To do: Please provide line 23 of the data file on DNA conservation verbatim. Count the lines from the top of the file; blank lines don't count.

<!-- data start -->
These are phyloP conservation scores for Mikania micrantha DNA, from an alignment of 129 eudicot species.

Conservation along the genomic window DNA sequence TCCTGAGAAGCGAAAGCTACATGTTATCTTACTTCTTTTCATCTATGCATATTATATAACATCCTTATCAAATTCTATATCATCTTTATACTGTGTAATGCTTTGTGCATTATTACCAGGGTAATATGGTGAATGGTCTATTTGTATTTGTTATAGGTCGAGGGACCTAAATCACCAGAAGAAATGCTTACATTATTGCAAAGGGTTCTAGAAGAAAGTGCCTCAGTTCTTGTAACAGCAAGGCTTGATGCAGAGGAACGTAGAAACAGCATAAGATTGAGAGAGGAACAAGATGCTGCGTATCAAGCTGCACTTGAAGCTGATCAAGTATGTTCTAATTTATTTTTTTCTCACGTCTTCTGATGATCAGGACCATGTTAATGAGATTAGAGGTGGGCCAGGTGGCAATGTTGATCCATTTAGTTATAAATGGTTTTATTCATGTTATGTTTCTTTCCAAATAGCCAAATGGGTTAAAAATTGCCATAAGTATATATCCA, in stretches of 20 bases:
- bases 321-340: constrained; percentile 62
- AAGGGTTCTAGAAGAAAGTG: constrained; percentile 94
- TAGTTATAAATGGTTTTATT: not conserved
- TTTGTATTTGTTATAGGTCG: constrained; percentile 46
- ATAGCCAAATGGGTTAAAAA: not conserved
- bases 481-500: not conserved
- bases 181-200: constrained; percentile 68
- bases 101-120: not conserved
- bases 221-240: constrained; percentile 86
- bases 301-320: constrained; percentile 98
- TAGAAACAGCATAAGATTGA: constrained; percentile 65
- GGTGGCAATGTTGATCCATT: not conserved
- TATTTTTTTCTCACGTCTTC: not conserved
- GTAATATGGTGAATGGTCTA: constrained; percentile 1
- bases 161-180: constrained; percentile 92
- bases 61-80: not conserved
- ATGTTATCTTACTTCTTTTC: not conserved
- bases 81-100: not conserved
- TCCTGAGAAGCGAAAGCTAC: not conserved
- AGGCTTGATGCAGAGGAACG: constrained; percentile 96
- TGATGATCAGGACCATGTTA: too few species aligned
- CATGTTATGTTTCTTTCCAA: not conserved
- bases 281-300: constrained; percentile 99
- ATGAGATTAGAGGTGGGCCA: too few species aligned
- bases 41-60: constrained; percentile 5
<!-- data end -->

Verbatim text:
- TGATGATCAGGACCATGTTA: too few species aligned